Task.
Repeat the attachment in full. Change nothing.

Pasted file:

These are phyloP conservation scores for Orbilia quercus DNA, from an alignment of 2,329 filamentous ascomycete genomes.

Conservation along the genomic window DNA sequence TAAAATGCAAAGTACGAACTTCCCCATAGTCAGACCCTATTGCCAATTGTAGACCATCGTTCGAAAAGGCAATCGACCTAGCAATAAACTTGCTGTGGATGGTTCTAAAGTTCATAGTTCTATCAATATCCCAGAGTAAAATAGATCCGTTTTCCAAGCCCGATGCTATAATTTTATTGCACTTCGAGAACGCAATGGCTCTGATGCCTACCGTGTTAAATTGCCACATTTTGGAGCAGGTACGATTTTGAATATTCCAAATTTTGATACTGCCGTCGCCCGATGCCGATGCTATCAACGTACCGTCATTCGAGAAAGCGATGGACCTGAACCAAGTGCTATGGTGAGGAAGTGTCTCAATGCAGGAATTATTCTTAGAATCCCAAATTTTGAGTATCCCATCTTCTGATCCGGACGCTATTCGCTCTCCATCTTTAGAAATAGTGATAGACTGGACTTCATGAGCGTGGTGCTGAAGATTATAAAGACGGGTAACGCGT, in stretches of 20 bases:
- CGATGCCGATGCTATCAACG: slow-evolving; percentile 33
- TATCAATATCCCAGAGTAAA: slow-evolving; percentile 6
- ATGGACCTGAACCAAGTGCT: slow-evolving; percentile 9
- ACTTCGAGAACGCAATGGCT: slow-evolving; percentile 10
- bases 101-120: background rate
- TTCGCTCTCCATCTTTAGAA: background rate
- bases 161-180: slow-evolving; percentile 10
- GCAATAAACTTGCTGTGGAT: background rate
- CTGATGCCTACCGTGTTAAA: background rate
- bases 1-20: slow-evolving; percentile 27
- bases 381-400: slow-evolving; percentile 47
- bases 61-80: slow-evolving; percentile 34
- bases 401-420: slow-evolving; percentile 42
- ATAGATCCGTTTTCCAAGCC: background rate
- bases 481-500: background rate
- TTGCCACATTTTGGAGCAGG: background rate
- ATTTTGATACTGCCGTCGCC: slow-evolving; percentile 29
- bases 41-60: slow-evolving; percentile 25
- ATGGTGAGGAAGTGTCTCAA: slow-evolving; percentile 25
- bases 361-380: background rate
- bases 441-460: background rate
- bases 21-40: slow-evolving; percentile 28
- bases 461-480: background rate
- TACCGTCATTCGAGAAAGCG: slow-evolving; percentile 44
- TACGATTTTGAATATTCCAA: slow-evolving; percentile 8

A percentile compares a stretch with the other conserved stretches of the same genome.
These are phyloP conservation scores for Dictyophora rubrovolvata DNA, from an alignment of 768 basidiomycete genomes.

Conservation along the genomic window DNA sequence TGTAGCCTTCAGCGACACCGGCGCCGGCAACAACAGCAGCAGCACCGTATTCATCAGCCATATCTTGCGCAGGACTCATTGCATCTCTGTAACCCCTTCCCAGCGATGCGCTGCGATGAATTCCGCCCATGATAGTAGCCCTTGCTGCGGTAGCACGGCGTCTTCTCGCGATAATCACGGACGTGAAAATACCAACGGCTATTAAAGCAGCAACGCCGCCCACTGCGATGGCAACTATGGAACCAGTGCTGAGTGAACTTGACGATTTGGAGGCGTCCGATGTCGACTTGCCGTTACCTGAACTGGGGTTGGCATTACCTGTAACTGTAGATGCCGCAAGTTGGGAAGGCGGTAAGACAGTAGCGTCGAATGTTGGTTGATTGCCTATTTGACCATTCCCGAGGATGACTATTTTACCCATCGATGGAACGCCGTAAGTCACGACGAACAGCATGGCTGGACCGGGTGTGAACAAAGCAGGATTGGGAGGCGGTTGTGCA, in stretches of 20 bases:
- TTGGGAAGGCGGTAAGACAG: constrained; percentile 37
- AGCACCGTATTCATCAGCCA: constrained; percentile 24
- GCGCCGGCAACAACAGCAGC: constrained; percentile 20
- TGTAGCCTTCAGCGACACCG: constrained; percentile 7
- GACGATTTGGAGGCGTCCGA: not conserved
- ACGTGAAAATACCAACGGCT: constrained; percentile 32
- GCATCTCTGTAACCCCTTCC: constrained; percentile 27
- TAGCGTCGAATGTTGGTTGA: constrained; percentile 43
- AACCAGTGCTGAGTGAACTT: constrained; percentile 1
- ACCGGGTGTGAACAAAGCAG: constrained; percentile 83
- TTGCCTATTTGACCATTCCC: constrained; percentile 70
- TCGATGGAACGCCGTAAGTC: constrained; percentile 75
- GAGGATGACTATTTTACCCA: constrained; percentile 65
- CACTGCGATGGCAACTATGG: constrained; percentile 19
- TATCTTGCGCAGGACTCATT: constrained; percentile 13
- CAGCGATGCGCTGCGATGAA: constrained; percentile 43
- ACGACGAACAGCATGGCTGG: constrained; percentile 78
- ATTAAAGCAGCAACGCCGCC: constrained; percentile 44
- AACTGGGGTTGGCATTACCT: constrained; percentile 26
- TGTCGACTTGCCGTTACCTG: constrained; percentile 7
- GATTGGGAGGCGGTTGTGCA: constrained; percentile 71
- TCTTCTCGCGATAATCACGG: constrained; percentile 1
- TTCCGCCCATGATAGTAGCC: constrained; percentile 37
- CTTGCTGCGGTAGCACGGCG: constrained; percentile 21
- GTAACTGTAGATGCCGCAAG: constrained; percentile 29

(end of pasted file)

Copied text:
These are phyloP conservation scores for Orbilia quercus DNA, from an alignment of 2,329 filamentous ascomycete genomes.

Conservation along the genomic window DNA sequence TAAAATGCAAAGTACGAACTTCCCCATAGTCAGACCCTATTGCCAATTGTAGACCATCGTTCGAAAAGGCAATCGACCTAGCAATAAACTTGCTGTGGATGGTTCTAAAGTTCATAGTTCTATCAATATCCCAGAGTAAAATAGATCCGTTTTCCAAGCCCGATGCTATAATTTTATTGCACTTCGAGAACGCAATGGCTCTGATGCCTACCGTGTTAAATTGCCACATTTTGGAGCAGGTACGATTTTGAATATTCCAAATTTTGATACTGCCGTCGCCCGATGCCGATGCTATCAACGTACCGTCATTCGAGAAAGCGATGGACCTGAACCAAGTGCTATGGTGAGGAAGTGTCTCAATGCAGGAATTATTCTTAGAATCCCAAATTTTGAGTATCCCATCTTCTGATCCGGACGCTATTCGCTCTCCATCTTTAGAAATAGTGATAGACTGGACTTCATGAGCGTGGTGCTGAAGATTATAAAGACGGGTAACGCGT, in stretches of 20 bases:
- CGATGCCGATGCTATCAACG: slow-evolving; percentile 33
- TATCAATATCCCAGAGTAAA: slow-evolving; percentile 6
- ATGGACCTGAACCAAGTGCT: slow-evolving; percentile 9
- ACTTCGAGAACGCAATGGCT: slow-evolving; percentile 10
- bases 101-120: background rate
- TTCGCTCTCCATCTTTAGAA: background rate
- bases 161-180: slow-evolving; percentile 10
- GCAATAAACTTGCTGTGGAT: background rate
- CTGATGCCTACCGTGTTAAA: background rate
- bases 1-20: slow-evolving; percentile 27
- bases 381-400: slow-evolving; percentile 47
- bases 61-80: slow-evolving; percentile 34
- bases 401-420: slow-evolving; percentile 42
- ATAGATCCGTTTTCCAAGCC: background rate
- bases 481-500: background rate
- TTGCCACATTTTGGAGCAGG: background rate
- ATTTTGATACTGCCGTCGCC: slow-evolving; percentile 29
- bases 41-60: slow-evolving; percentile 25
- ATGGTGAGGAAGTGTCTCAA: slow-evolving; percentile 25
- bases 361-380: background rate
- bases 441-460: background rate
- bases 21-40: slow-evolving; percentile 28
- bases 461-480: background rate
- TACCGTCATTCGAGAAAGCG: slow-evolving; percentile 44
- TACGATTTTGAATATTCCAA: slow-evolving; percentile 8

A percentile compares a stretch with the other conserved stretches of the same genome.
These are phyloP conservation scores for Dictyophora rubrovolvata DNA, from an alignment of 768 basidiomycete genomes.

Conservation along the genomic window DNA sequence TGTAGCCTTCAGCGACACCGGCGCCGGCAACAACAGCAGCAGCACCGTATTCATCAGCCATATCTTGCGCAGGACTCATTGCATCTCTGTAACCCCTTCCCAGCGATGCGCTGCGATGAATTCCGCCCATGATAGTAGCCCTTGCTGCGGTAGCACGGCGTCTTCTCGCGATAATCACGGACGTGAAAATACCAACGGCTATTAAAGCAGCAACGCCGCCCACTGCGATGGCAACTATGGAACCAGTGCTGAGTGAACTTGACGATTTGGAGGCGTCCGATGTCGACTTGCCGTTACCTGAACTGGGGTTGGCATTACCTGTAACTGTAGATGCCGCAAGTTGGGAAGGCGGTAAGACAGTAGCGTCGAATGTTGGTTGATTGCCTATTTGACCATTCCCGAGGATGACTATTTTACCCATCGATGGAACGCCGTAAGTCACGACGAACAGCATGGCTGGACCGGGTGTGAACAAAGCAGGATTGGGAGGCGGTTGTGCA, in stretches of 20 bases:
- TTGGGAAGGCGGTAAGACAG: constrained; percentile 37
- AGCACCGTATTCATCAGCCA: constrained; percentile 24
- GCGCCGGCAACAACAGCAGC: constrained; percentile 20
- TGTAGCCTTCAGCGACACCG: constrained; percentile 7
- GACGATTTGGAGGCGTCCGA: not conserved
- ACGTGAAAATACCAACGGCT: constrained; percentile 32
- GCATCTCTGTAACCCCTTCC: constrained; percentile 27
- TAGCGTCGAATGTTGGTTGA: constrained; percentile 43
- AACCAGTGCTGAGTGAACTT: constrained; percentile 1
- ACCGGGTGTGAACAAAGCAG: constrained; percentile 83
- TTGCCTATTTGACCATTCCC: constrained; percentile 70
- TCGATGGAACGCCGTAAGTC: constrained; percentile 75
- GAGGATGACTATTTTACCCA: constrained; percentile 65
- CACTGCGATGGCAACTATGG: constrained; percentile 19
- TATCTTGCGCAGGACTCATT: constrained; percentile 13
- CAGCGATGCGCTGCGATGAA: constrained; percentile 43
- ACGACGAACAGCATGGCTGG: constrained; percentile 78
- ATTAAAGCAGCAACGCCGCC: constrained; percentile 44
- AACTGGGGTTGGCATTACCT: constrained; percentile 26
- TGTCGACTTGCCGTTACCTG: constrained; percentile 7
- GATTGGGAGGCGGTTGTGCA: constrained; percentile 71
- TCTTCTCGCGATAATCACGG: constrained; percentile 1
- TTCCGCCCATGATAGTAGCC: constrained; percentile 37
- CTTGCTGCGGTAGCACGGCG: constrained; percentile 21
- GTAACTGTAGATGCCGCAAG: constrained; percentile 29